Art of Change (by Ken Baynes)

London Streetscape

London streetscape

Over the past few months we have been getting Eileen Adams’ new book ready for publication in June. Called Eileen Adams: Agent of Change it is a ‘critical autobiography’ covering her experiences as a classroom teacher, researcher and campaigner. A recurring theme in her career is the use of study methods deriving from art to provide pupils with a vivid and realistic way of engaging with change, particularly in environmental design – architecture, planning and landscape design. To us it seems very topical in the light of the Government’s 200,000 ‘affordable’ homes announcement and Labour’s new pledge to build 100,000 council houses every year should they be elected. Good news. But it should also encourage teachers – and educational policy makers – to question the continued lack of anything substantial about the built environment in the school curriculum. The new Draft GCSE subject content for Design and Technology (July 2015) lists ‘Improving living and working spaces (environments and objects)’ as one of eight ‘Contextual Challenges’ but this hardly does justice to the importance of the design of homes, workplaces and schools in people’s lives.

The design opportunity represented by 200,000 ‘affordable’ homes is potentially game changing. It would be a tragic waste if they turn out to be more of the same – suburban cottages with little real relationship to their local traditions or world-wide developments in building technology and architecture. The challenges facing the future designers of these houses and apartments include depletion of the world’s resources, sustainable energy policies and creative use of new construction techniques and materials. Engineers, technologists, ecologists and architects can all make a contribution. There is also a need for a matching input from landscape and interior designers, community workers and artists. These new places need to work technologically and socially. They should also make a positive impact on the townscape.

The penalty for failure was demonstrated recently when Glasgow’s Red Road flats were demolished. These tower blocks, built to relieve slum conditions in the city’s tenements, became a by-word for everything that was wrong with industrialised building. When I visited them twenty years ago, the council was making a brave attempt to improve them and many of the tenants I spoke to actually enjoyed living there. They were making brave attempts to improve the management of the place. But the buildings certainly deserved demolition. They were the dire results of the arrogant paternalism that blighted our cities in the Fifties, Sixties and Seventies.

The failure in the field of housing was part of a larger failure in urban design that started after the Second World War. The nature of the problem was convincingly identified at the time by the brilliant architectural commentator, Ian Nairn. This year is the sixtieth anniversary of the publication of his polemical masterpiece ,’Outrage’ . It was based on a special issue of the ‘Architectural Review’ which had appeared a year earlier. In it Nairn coined the term ‘subtopia’ to describe bland, joyless suburbs and the ugliness of the new environment of roundabouts, signage, hoardings and ‘street furniture’ springing up all over Britain. Nairn drove from Southamton to Carlisle and found that the approaches to each city were identical: ‘the steamrollering of all individuality of place to one uniform and mediocre pattern’. I’d claim it is not so different today. Certainly the new housing developments around our local market town in the East Midlands could be anywhere from Devon to Durham.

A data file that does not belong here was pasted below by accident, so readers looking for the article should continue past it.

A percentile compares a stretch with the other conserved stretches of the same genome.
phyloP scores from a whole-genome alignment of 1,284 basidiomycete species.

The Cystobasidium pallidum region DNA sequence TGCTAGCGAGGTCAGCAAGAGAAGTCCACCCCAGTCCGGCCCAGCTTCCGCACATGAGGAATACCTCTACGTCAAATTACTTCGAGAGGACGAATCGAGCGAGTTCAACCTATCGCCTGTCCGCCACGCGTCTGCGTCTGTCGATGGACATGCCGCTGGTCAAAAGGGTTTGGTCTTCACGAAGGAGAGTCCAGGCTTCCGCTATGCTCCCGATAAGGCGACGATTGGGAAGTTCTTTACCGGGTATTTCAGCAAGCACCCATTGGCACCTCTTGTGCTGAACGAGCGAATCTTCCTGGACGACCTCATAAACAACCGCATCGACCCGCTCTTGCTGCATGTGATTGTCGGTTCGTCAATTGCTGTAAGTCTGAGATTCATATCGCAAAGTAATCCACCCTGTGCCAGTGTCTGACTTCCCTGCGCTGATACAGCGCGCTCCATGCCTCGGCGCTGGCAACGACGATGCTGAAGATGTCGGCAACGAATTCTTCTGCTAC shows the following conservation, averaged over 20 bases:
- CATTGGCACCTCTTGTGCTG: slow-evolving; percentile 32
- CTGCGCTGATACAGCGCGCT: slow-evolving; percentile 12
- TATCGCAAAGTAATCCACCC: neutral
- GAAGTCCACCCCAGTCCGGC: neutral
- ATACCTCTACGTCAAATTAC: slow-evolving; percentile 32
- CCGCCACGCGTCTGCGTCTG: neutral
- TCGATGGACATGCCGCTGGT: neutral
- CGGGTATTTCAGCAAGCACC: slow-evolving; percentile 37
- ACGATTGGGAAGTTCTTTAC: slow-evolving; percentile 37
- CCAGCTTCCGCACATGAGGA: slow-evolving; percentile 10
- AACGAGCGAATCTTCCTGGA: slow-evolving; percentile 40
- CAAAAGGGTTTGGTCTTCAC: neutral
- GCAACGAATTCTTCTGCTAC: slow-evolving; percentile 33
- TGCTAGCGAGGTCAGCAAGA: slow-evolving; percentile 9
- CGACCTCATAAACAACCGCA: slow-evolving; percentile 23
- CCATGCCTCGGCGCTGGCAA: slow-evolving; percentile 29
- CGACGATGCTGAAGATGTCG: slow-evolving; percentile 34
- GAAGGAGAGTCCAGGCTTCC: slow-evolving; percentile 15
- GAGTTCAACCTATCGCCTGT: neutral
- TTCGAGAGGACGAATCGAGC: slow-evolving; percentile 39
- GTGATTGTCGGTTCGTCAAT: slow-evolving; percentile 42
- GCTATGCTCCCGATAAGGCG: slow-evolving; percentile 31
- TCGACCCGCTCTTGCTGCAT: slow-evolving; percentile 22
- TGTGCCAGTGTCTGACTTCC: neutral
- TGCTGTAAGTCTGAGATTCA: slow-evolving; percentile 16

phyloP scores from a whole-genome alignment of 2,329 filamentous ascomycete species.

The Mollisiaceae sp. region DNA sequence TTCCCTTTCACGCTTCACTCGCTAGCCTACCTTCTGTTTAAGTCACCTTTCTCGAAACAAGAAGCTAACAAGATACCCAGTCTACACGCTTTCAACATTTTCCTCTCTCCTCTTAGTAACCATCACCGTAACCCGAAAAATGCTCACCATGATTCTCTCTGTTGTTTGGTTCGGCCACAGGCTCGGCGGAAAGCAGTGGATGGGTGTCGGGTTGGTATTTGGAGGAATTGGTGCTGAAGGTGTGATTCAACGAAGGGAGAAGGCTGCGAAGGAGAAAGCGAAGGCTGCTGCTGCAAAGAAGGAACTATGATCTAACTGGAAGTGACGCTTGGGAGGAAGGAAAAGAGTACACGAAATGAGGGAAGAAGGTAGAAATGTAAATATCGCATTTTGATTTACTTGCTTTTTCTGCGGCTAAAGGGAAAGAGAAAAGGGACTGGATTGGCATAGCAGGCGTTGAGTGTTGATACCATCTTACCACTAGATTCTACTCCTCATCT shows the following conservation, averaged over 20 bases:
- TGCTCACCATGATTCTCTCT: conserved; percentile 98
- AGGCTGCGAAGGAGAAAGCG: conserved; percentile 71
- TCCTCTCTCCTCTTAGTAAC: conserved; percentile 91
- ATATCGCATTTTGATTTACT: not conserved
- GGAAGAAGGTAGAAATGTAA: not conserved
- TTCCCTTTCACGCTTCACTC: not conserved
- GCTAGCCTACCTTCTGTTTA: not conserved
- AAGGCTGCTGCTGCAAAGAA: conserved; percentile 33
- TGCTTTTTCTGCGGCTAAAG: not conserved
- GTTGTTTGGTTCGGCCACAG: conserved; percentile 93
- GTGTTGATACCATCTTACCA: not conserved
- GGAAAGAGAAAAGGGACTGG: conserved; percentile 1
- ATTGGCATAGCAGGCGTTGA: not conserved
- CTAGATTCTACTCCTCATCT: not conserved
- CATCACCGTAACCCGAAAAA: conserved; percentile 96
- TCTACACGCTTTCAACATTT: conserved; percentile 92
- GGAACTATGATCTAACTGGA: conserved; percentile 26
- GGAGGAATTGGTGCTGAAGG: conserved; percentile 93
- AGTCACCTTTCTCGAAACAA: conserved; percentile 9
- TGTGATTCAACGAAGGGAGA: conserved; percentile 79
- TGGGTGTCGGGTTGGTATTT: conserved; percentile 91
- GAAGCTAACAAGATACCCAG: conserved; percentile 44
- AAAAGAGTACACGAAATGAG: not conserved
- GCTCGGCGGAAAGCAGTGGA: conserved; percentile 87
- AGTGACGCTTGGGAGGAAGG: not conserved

I met Nairn when he came to address a public meeting organized by Anti-Ugly Action. I was a founder member of this student protest group based in the Stained Glass Department of the Royal College of Art. Using street demonstrations and other events, our aim was to draw attention to the poor quality of many new buildings and particularly their generally backward-looking design. Nairn was a legendary beer drinker and the journey from RCA to the meeting in Kensington was lengthened by pub stops. I thought perhaps he was drunk. As we mounted the platform he straightened up and gave a brilliant speech. Nairn’s work, if not his beer consumption, influenced me deeply and, in fact, there is a direct link with Eileen’s book. It was partly thanks to his example that nearly twenty years later I became the Director of a project intended to introduce learning about architectural design into the school curriculum. Eileen, then at Pimlico School, was the art teacher nominated by the Inner London Education Authority to take part in the pilot project, called Front Door. William Wilkins (also an ex-Anti-Ugly) was the Press Officer of the GLC Architect’s Department and he organized a number of architects to work with Eileen.